Going fishing this weekend? You better prepare appropriately if you want to have fun, and no, a fishing rod is not all you need for your trip. Failing to pack essential items can ruin a weekend of adventure, whether you’re going solo or with friends.
If this is your first time, you must be scratching your head trying to develop a list of essentials. Even for an old-timer, the risk of forgetting something is not worth taking. So, take your notebook and a pen and make a list of the must-have items.
1. Fishing License
Put your fishing license inside a waterproof bag and into your backpack. Ensure you have a proper license. For instance, having a freshwater permit might not be helpful if you’re fishing in saltwater. If you don’t have a fishing license, you can consider searching online for tips on how to get one.
2. Fish-Finding Aids
Thanks to advancements in tech, fishing enthusiasts have it easier these days. Fish-finding aids improve your chances of bringing a catch home.
Also known as sounders, fish finding devices make locating fish in the water easier and less frustrating. Most of them specifically utilize sound navigation and ranging technology, also known as SONAR. When looking for reliable fish finders, always make sure to check the most important features. Some of these include the transducer, screen resolution, sonar type, power, and preloaded maps.
Are you planning to fish in unfamiliar territory? Carry a GPS device so you can quickly find your way back.
3. Clothes and Accessories
Ensure you have proper clothes when going fishing. Decide what to wear depending on the weather. If you’re going trout fishing in summer, pack a hat to protect you from the sun. On the other hand, carry warm clothing such as pants and a jacket if you’ll be fishing in cold weather.
4. First Aid KitLifestyle
Fishing can leave you with scrapes and cuts as you try to maneuver the waters for a catch. Therefore, have a first aid kit at hand for such an eventuality. Your first aid kit can contain items like bandages, tweezers, and antibiotic ointment.
5. Printout of State Regulations
While fishing is an enjoyable activity, you don't want to be a law offender out of ignorance. Some jurisdictions have very strict laws surrounding fish, so being caught on the wrong side of the law can attract heavy penalties.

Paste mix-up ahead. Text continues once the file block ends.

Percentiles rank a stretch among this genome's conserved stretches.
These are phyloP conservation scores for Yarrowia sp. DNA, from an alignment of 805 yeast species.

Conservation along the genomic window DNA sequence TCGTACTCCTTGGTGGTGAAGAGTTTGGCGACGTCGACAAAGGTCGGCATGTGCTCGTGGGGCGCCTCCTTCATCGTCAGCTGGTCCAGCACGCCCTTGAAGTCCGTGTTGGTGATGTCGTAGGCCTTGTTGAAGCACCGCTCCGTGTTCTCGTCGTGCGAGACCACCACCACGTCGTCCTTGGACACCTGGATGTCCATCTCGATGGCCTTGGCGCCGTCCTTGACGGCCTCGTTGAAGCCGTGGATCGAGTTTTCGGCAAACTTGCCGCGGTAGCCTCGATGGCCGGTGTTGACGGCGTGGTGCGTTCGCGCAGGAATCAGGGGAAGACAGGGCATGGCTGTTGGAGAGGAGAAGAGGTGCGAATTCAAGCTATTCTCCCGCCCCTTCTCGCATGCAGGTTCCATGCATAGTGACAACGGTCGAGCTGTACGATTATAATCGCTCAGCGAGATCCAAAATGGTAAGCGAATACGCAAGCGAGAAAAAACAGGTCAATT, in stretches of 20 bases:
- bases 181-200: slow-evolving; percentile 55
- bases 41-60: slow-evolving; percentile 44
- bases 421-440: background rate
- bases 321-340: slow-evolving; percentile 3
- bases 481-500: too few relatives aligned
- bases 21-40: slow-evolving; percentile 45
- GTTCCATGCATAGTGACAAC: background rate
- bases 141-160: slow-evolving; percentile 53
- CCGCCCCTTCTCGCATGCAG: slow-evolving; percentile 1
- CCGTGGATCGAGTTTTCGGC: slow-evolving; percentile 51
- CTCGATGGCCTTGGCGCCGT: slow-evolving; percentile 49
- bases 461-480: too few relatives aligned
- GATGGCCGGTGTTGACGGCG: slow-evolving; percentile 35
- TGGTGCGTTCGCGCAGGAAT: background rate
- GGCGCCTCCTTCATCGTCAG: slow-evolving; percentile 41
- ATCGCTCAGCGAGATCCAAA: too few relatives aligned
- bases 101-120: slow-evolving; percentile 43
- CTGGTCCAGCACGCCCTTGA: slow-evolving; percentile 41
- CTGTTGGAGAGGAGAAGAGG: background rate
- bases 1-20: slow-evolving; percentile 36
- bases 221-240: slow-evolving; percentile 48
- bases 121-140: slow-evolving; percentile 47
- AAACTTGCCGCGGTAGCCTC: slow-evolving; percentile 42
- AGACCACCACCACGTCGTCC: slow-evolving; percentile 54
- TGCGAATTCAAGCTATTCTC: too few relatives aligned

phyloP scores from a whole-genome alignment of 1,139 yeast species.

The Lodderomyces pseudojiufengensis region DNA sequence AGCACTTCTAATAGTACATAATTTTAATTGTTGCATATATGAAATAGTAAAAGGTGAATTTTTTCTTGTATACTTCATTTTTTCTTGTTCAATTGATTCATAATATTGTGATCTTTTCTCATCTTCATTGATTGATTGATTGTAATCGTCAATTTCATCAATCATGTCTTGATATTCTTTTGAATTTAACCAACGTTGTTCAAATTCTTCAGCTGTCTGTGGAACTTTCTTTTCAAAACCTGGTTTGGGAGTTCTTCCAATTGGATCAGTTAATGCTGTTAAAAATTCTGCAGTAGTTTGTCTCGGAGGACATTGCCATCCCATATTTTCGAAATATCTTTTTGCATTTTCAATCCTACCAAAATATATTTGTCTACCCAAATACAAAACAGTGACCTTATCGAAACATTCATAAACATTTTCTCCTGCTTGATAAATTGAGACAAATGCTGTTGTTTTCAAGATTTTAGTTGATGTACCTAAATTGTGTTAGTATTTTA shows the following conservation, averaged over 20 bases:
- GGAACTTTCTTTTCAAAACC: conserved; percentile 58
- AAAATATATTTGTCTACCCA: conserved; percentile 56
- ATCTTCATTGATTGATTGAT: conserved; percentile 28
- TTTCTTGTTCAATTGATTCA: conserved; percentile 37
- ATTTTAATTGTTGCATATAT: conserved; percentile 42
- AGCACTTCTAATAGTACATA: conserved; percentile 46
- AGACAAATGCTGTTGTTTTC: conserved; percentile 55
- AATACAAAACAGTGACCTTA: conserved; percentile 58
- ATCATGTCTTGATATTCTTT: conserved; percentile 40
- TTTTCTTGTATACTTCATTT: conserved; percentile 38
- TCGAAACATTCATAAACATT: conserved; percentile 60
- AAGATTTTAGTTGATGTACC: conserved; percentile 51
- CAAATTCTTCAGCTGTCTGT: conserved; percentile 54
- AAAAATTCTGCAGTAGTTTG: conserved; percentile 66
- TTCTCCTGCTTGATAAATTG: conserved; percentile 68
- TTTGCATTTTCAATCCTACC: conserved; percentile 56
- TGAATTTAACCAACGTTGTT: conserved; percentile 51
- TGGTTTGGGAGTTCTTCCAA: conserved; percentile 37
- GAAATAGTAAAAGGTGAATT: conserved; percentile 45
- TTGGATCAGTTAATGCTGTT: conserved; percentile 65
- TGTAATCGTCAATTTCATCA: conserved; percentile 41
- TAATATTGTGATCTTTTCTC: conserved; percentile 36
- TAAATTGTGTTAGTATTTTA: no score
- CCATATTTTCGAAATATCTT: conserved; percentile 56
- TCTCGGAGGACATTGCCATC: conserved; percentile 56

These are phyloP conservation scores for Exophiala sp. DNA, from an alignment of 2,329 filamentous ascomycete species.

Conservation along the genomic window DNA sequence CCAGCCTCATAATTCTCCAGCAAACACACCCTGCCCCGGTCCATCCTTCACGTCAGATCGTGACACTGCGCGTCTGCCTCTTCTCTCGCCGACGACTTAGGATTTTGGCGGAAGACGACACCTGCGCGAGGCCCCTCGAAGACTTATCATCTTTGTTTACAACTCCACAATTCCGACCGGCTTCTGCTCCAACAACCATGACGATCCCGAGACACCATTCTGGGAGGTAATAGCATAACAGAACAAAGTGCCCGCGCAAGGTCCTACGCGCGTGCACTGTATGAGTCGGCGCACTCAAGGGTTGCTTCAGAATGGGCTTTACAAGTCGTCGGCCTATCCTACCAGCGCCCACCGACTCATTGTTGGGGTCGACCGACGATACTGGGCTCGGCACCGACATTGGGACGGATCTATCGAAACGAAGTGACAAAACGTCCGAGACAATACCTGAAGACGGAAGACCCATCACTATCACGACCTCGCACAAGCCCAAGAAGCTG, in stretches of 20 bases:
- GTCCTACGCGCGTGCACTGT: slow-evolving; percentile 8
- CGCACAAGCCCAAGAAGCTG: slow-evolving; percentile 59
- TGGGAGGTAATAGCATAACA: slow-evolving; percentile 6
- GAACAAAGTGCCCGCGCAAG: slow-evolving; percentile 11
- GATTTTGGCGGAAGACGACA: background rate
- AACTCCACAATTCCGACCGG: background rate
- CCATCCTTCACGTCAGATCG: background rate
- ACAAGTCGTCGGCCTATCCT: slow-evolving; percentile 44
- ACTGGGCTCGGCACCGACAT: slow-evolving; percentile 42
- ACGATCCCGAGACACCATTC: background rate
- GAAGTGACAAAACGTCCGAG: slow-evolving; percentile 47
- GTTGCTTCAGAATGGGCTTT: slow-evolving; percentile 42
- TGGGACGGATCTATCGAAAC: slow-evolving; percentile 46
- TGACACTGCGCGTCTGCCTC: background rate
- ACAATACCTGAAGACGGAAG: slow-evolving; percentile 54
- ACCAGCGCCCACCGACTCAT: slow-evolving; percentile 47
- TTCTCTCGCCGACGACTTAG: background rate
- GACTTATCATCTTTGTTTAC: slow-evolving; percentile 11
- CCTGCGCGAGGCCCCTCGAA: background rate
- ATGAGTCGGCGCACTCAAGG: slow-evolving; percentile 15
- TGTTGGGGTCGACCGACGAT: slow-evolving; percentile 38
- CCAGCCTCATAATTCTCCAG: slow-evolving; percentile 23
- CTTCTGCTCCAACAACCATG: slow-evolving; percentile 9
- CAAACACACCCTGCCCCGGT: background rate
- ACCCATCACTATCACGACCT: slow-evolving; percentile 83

If you don’t have a copy of the regulations, you can get a set online. Each state has its rules on slots, bags, possession limits, or the species you can’t harvest. Failure to obey rules may lead to your harvest being confiscated.
6. Fishing Gear
Fishing equipment is the most unlikely thing to forget but knowing what to carry is crucial. You most definitely need a rod and reel. You can buy or rent different types of fishing gear depending on the location and method.
You also need bait which you can buy from a local store or carry from home. Additionally, pack an extra line and leader. You might also find it helpful to have a pocket knife for sharpening hooks and other work.
7. Boat Safety Devices
If you’re fishing from a boat, you need some safety items. You need a life jacket, and so does every other person in the boat. Still, flares come in handy if your boat fails at night.
Although they’re optional, seat cushions can make the trip more comfortable during the long wait for a catch.
8. A Cooler
Keeping your fish fresh can help with the cleaning after your trip. In this case, you need a cooler that keeps your fish fresh and preserved. Many coolers also come with separate compartments for storing your favorite beverages and snacks, so you stay hydrated energetic throughout the entire activity.
When buying a cooler, it is also ideal to pick one with stainless steel parts to prevent rust. Ensure the lid closes tightly to keep the air in the cooler. You also have to drain water in your cooler to prevent ice from melting fast.
9. Some Sunscreen
When going fishing in the daytime, the last thing you want is to come back home with sunburns on your skin. This is why applying some sunscreen is advisable, in addition to wearing protective clothing.
10. Seasickness Medication
Being on water for long periods can make you seasick, but not everyone suffers from this. If you’re unsure, pack some pills to prevent seasickness. Most seasickness pills work best when taken the night before, but always read the instructions on the package.
You can also use a Scopolamine patch behind your ear, although you’d need a doctor to prescribe it. All the same, this will largely depend on where you’re going fishing and the method you choose.
11. Bug Spray
Pesky bugs are not only a bother; some of them sting and bite. They can also leave your skin with bite marks and painful allergic reactions. Especially when going fishing late in the evening, it is best to come prepared to ward them off.
To keep away bugs like mosquitoes and gnats while fishing, pack a bottle of bug spray. If you have a guide, ask them to recommend the best bug spray for the area. Otherwise, some research before your fishing trip will come in handy.
12. Your Favorite Snacks
Fishing on a hungry stomach isn’t fun. Carry a snack from home or buy some from local stores. You can get some granola bars or almonds, for instance. You also need to stay hydrated, so take plenty of water with you.
Fishing can be a great way to enjoy your free time alone, with friends, or family members, strengthening your bonds. If you have the necessary supplies, your trip can be nothing less than enjoyable. Luckily, the above piece covers literally all the basic essentials you need on your checklist for an unforgettable fishing trip. On top of this, ensure you’re aware of the state’s fishing regulations.